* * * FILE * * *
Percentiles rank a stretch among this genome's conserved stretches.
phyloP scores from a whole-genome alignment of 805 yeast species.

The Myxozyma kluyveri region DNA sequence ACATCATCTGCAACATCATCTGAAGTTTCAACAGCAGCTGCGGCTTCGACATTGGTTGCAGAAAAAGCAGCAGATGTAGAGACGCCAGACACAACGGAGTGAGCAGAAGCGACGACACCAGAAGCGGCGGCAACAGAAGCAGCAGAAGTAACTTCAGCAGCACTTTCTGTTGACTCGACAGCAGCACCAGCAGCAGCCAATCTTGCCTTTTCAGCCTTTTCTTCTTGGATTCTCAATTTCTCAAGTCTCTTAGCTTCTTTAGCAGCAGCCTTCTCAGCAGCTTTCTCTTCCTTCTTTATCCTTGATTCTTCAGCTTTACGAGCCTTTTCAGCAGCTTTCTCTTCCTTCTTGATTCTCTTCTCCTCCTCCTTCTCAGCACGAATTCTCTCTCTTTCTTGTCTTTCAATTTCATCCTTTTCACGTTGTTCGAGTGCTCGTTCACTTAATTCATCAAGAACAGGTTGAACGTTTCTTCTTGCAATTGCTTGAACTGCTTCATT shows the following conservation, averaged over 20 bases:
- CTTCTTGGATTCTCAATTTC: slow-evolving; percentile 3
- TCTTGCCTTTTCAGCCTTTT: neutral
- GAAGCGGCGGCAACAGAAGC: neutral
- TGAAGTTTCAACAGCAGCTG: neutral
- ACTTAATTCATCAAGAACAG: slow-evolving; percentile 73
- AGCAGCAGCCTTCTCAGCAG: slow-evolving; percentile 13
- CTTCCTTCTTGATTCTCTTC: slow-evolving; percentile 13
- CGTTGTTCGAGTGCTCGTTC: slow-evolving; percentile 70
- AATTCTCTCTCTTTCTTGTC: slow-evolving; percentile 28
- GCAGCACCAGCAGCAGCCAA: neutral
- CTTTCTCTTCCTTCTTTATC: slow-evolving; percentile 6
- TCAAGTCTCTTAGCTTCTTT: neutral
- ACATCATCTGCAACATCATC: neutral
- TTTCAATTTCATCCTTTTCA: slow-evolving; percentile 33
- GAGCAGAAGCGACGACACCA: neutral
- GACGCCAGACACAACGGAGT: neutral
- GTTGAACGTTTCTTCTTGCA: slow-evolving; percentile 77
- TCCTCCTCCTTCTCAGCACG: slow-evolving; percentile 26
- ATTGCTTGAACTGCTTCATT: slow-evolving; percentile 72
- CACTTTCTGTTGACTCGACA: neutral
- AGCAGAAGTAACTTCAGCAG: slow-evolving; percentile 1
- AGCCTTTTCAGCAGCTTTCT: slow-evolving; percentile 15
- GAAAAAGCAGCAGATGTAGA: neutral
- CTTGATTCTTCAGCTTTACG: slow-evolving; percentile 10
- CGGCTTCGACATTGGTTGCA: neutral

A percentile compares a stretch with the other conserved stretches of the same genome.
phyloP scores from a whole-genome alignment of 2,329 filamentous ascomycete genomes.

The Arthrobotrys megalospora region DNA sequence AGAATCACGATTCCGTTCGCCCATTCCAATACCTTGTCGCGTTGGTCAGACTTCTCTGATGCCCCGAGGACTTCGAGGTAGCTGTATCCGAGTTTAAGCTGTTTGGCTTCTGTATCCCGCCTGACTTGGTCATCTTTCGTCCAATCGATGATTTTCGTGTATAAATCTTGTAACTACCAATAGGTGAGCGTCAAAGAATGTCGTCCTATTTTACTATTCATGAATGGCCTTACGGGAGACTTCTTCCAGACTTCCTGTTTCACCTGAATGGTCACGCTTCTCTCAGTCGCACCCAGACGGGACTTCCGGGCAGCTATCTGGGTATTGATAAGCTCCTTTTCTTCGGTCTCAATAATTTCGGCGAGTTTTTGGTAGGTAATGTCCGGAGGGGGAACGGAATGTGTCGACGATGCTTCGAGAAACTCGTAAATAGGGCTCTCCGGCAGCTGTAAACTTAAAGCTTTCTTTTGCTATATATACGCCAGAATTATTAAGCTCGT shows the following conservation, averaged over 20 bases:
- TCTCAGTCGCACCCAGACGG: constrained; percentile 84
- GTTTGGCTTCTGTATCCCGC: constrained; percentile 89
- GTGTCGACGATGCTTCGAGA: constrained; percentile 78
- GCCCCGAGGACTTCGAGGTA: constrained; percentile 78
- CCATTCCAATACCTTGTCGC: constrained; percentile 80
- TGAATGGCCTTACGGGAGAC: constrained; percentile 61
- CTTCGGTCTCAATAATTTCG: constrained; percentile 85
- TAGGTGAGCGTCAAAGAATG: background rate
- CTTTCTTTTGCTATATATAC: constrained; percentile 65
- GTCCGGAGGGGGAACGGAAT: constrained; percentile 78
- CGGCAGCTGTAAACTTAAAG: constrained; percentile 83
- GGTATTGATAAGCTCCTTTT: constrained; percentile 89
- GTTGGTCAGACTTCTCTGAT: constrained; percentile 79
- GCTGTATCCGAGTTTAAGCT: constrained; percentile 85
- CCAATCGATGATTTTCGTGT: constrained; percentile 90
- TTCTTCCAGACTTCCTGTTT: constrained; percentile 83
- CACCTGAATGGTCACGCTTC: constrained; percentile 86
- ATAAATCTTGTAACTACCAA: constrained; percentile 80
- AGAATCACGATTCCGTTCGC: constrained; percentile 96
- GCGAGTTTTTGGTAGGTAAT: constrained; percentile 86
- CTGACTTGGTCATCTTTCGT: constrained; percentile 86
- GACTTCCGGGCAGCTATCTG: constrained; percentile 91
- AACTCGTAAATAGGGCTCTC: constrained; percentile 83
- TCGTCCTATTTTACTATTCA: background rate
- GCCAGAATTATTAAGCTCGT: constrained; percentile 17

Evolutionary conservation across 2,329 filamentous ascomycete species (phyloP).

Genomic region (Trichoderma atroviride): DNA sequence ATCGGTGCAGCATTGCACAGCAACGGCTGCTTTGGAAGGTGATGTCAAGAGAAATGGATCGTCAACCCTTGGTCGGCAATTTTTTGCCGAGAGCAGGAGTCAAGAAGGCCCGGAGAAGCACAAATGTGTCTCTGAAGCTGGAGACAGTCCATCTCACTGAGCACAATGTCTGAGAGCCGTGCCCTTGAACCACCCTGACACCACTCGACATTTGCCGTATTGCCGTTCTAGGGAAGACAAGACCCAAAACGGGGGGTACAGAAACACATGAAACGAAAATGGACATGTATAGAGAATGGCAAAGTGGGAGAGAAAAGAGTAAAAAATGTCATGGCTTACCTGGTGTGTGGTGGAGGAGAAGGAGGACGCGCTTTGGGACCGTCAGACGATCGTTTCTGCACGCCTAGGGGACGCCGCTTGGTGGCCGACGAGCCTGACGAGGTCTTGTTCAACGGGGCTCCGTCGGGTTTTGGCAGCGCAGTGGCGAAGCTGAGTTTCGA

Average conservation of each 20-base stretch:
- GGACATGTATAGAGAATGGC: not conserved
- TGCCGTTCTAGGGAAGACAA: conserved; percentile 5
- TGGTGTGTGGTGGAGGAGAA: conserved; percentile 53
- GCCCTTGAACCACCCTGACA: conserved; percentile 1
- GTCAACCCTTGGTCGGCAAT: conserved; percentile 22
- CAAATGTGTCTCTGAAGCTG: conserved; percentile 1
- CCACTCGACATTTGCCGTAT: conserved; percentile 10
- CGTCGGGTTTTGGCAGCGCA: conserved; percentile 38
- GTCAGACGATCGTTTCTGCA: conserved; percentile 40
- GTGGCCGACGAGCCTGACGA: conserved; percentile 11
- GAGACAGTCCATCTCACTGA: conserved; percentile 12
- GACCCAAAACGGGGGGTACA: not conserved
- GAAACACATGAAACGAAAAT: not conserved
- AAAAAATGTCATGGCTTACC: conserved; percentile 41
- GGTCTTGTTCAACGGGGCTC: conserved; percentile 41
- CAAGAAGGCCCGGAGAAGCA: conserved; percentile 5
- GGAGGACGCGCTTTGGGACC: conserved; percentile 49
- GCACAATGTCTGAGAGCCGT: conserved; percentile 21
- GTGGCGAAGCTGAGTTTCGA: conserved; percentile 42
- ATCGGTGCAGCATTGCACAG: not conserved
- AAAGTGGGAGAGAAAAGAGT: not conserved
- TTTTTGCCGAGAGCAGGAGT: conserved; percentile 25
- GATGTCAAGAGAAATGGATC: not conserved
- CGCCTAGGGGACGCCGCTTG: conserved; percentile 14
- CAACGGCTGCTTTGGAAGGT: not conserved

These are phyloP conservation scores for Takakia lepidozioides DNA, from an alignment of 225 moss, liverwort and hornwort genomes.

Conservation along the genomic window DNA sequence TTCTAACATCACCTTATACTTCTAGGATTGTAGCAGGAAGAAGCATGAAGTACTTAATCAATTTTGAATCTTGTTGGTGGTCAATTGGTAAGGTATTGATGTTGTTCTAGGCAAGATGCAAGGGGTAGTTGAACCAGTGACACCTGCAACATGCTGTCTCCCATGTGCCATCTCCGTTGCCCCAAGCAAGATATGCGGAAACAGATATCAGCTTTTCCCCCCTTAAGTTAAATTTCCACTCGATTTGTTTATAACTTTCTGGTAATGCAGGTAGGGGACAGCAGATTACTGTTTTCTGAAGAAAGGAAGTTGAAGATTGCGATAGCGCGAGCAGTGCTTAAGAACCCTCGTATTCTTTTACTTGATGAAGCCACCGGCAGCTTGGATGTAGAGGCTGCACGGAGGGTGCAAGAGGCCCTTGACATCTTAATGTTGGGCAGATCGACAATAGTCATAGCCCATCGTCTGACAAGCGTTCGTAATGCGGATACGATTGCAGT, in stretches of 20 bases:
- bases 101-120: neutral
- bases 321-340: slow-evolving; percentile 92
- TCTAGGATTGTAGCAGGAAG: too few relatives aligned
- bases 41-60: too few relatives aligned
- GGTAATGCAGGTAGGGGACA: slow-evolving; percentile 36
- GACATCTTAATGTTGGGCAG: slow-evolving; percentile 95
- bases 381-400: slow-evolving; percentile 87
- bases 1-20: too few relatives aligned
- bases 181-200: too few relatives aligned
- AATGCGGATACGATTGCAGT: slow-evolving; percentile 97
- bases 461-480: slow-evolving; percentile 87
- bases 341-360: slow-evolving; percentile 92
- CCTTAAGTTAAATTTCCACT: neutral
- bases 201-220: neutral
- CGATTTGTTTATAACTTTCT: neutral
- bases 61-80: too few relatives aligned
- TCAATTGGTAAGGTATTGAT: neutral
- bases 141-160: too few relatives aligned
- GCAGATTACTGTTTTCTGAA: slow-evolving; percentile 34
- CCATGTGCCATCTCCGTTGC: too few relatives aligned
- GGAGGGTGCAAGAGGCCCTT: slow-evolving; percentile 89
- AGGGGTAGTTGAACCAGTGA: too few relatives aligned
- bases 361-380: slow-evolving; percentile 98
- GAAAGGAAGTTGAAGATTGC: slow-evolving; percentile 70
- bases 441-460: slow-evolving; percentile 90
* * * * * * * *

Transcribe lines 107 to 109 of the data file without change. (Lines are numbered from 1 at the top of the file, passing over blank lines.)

- GGAGGGTGCAAGAGGCCCTT: slow-evolving; percentile 89
- AGGGGTAGTTGAACCAGTGA: too few relatives aligned
- bases 361-380: slow-evolving; percentile 98